Sunday, April 09, 2017

Magnificent Obsession by David Robertson (a response, Part 4)

Dear D.,

Following my comments on the first five chapters of your book [here, here and here], I now get to Chapter 6: Meaning. It is a strange beast, touching on a number of different topics, not as focused as the previous ones.

You start with the 'eyewitness testimony' of the disciples and the old claim that people don't die for a lie, again. Furthermore you claim that if Jesus had remained dead in the tomb, then the authorities could have just dug him up and demonstrated that the stories the disciples were preaching were false.

Once again, you are using a story told in one part of the Bible to 'prove' the historical accuracy of a story told in another part of the Bible. We have no secular evidence that the disciples preached anything at all about the death and resurrection of Jesus in the vicinity of the supposedly empty tomb, in the weeks or months following the alleged resurrection event. No, the only evidence that such events ever happened is contained in the book of Acts.

Of course, you believe the book of Acts is accurate reportage. To counter that assumption, may I mention that the "Acts Seminar" - a bunch of proper Bible scholars who spent years studying and debating the book of Acts - gave as the primary conclusion of their study that the book of Acts was a work of fiction, most likely written in the early 2nd century? Conservative evangelicals disagree of course, but I think the impartial observer has to at least consider the possibility that Acts is - or contains - fictional elements.

If the gospel was not preached until years or decades after the supposed event, and perhaps then not by the supposed eyewitnesses, who could dig up a body to prove anything?

From here you go off on a rant about some of the usual 'new atheist' authors and arguments. Fair enough. But you don't really present your own case, you merely attack their weaknesses. Eventually you get to your point, that Jesus is God, and we finally get to the Trinity. You call this the 'cornerstone of Christian thinking' but, of course, can't explain it, because nobody can. It is literally a mystery. Or possibly a nonsense. 1 + 1 + 1 = 1. How can you believe something you can't explain?

You then touch on the 'but who made God?' question and don't really get anywhere. This discussion never gets anywhere because it is obvious to the believer that nobody made God and it is obvious to everyone else that the chain of cause and effect can't go back to something as complicated as an eternal and infinite triune Godhead. You can solve almost every finite problem by invoking an infinite and unseen solution, but you can't solve the problem of an infinite and unseen thing by invoking anything else.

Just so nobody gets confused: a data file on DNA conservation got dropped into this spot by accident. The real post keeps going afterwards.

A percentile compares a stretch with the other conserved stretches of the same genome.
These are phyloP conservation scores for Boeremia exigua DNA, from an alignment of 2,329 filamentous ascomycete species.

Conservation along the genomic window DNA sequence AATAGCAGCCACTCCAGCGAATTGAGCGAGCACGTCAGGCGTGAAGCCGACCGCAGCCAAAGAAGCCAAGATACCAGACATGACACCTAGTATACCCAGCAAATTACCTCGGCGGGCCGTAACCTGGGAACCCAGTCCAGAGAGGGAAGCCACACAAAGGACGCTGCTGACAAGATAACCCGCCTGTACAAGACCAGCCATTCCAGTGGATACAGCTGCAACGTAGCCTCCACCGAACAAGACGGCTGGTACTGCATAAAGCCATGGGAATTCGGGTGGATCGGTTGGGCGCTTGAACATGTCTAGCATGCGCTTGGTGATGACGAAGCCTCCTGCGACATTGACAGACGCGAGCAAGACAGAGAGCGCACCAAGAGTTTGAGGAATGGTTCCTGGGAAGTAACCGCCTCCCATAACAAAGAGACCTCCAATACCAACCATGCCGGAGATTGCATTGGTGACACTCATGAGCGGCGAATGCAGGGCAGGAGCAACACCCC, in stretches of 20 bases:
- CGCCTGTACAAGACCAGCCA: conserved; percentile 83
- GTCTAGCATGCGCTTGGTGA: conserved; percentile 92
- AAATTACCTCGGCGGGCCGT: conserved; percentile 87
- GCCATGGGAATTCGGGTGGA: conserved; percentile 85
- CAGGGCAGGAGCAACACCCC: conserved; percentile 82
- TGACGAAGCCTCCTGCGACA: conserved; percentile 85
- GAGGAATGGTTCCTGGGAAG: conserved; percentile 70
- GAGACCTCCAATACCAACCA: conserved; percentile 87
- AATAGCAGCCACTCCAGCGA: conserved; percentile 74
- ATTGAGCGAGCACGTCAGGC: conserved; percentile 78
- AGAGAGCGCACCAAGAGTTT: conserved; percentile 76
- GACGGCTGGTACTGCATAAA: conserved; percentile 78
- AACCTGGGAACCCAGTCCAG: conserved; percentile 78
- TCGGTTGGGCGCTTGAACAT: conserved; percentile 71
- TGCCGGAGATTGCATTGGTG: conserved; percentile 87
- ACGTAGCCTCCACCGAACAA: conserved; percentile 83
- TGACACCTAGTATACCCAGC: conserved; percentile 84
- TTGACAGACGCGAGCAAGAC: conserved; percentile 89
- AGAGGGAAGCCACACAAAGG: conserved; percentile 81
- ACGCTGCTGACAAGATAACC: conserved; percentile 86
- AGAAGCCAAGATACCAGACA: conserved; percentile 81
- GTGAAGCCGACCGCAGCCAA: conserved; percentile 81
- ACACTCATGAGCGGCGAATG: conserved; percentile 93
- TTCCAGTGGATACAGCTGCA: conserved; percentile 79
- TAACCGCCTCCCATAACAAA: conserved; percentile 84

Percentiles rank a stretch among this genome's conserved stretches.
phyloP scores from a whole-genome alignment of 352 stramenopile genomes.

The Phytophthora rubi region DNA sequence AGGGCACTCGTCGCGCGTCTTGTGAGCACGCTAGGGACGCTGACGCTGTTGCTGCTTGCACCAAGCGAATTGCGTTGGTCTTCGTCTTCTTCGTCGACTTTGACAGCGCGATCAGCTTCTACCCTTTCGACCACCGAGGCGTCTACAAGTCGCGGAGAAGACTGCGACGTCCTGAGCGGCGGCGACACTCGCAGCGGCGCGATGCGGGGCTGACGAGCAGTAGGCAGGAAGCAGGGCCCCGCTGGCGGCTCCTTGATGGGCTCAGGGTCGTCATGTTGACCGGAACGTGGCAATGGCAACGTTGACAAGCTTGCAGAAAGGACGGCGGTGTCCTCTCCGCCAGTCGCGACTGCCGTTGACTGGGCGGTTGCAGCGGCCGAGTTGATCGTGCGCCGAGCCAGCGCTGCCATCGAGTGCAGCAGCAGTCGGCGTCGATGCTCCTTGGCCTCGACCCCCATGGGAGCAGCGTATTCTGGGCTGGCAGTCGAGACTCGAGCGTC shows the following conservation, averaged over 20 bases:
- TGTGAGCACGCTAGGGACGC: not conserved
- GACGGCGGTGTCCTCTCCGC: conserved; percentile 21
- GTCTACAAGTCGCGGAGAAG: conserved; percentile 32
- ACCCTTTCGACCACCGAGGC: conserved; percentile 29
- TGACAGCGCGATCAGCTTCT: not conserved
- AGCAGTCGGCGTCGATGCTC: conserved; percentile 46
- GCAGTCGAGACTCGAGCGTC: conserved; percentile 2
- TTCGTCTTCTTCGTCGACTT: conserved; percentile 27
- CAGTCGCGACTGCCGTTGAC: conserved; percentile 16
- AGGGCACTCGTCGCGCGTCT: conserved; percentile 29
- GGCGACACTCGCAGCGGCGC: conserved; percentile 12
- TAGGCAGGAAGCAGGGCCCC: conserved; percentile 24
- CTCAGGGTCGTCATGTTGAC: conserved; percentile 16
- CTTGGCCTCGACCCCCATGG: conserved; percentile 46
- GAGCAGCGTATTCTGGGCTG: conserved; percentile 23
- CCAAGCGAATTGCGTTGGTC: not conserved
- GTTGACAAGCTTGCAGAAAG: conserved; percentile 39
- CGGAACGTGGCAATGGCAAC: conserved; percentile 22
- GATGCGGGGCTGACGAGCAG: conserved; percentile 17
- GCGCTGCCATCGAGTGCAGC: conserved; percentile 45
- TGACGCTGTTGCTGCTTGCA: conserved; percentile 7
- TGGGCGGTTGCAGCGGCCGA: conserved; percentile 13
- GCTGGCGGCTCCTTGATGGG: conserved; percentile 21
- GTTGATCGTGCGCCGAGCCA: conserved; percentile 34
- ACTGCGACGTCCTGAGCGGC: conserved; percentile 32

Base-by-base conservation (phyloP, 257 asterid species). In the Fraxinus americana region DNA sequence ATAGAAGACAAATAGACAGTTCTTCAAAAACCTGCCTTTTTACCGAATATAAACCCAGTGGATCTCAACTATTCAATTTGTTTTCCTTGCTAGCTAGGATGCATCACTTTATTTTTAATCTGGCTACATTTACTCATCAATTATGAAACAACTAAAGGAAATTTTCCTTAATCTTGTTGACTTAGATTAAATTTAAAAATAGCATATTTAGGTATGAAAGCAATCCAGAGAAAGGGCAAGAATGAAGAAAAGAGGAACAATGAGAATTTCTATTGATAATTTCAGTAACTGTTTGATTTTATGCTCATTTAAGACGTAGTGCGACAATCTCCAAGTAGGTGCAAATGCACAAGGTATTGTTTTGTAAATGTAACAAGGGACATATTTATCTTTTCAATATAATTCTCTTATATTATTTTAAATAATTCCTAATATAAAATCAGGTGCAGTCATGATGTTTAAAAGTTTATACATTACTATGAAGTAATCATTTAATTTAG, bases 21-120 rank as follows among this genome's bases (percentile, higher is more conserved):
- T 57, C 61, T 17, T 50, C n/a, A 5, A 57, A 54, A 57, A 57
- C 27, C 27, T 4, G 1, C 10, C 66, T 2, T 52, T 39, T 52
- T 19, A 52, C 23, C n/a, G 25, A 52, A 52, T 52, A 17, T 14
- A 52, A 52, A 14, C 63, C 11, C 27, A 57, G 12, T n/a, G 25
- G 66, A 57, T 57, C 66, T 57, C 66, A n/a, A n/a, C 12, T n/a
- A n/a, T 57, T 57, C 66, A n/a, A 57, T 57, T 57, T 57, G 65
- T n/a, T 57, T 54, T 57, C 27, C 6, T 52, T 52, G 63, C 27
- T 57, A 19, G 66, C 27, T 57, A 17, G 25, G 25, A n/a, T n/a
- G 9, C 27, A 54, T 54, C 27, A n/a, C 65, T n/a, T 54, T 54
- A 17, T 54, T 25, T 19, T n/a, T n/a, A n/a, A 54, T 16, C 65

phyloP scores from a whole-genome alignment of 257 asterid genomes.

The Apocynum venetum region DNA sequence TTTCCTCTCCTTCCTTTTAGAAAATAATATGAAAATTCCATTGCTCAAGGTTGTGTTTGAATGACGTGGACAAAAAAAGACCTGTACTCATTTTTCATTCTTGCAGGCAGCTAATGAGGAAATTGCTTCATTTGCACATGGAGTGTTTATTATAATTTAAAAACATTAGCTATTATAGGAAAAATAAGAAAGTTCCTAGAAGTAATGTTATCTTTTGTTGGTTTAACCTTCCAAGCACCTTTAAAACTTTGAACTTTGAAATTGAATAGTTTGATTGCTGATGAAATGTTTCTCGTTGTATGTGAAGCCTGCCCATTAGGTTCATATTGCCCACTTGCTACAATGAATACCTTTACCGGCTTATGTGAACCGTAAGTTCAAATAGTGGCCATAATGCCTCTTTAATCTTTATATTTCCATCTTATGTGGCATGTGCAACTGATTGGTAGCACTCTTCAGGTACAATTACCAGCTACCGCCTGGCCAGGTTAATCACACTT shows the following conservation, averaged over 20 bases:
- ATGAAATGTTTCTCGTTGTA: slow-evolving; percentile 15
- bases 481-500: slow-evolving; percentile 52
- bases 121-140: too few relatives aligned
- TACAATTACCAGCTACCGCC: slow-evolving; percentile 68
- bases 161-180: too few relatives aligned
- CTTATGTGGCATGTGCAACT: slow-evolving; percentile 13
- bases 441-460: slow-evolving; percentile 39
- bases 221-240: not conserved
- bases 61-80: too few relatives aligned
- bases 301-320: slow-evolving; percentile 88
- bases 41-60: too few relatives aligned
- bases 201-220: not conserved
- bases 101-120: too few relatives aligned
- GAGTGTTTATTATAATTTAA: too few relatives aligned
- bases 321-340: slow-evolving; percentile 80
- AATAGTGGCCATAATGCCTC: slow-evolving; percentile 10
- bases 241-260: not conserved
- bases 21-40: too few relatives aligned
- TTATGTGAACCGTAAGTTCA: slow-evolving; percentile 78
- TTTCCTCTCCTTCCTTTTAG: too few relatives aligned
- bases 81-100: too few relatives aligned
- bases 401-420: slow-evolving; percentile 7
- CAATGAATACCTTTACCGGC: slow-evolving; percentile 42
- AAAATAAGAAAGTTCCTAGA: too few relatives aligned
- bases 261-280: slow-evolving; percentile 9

You go a bit preacher for a while, revelling in the claim that Jesus is God, and then come back to some semi-apologetics questions, like why the Trinity isn't in the Old Testament (your answer: it is), and why did God have to become man to become our redeemer. 

Finally you get to the question of where Jesus is now and why could he not stay on earth. You don't actually address the first of those that well, considering that there are some biblical passages that imply that Christ remains in his human (perfected) body even now, i.e. he remains localised, while other passages speak of him 'filling all things' and the like, implying that he is anything but localised. I've heard your answer to the second of those before, and heard it from others than you. Of course Christ had to leave the earth, because if he didn't go, the Spirit could not come. Huh? So the Spirit and the Son are two distinct persons, but they can't both be on earth simultaneously? Why?

Through all of this you imply that the Trinity is the clear teaching of the Bible. It isn't. Sure, you can read the Trinity into the Bible in a good many places, but it is far from clear that all the Bible authors would agree with such a concept if you presented it to them. So at the end of this chapter I remain unconvinced that the Trinity actually makes sense. Oh well.

On we move to Chapter 7: Mission in which you defend the Church, by pointing out that it is made of flawed human beings. Yes it is. I don't really have much to comment on here. 

The only thing I really want to mention here is when you attack the straw man of "The Bible was compiled by the council of Nicea". While I have heard this claimed by Dan Brown and the like, this is a bit of a red herring. I'm far more convinced by David Trobisch's claim that the original NT was compiled and edited by Polycarp, and then widely distributed. But anyway, that's enough for now. I'll move on to Chapter 8 next time.



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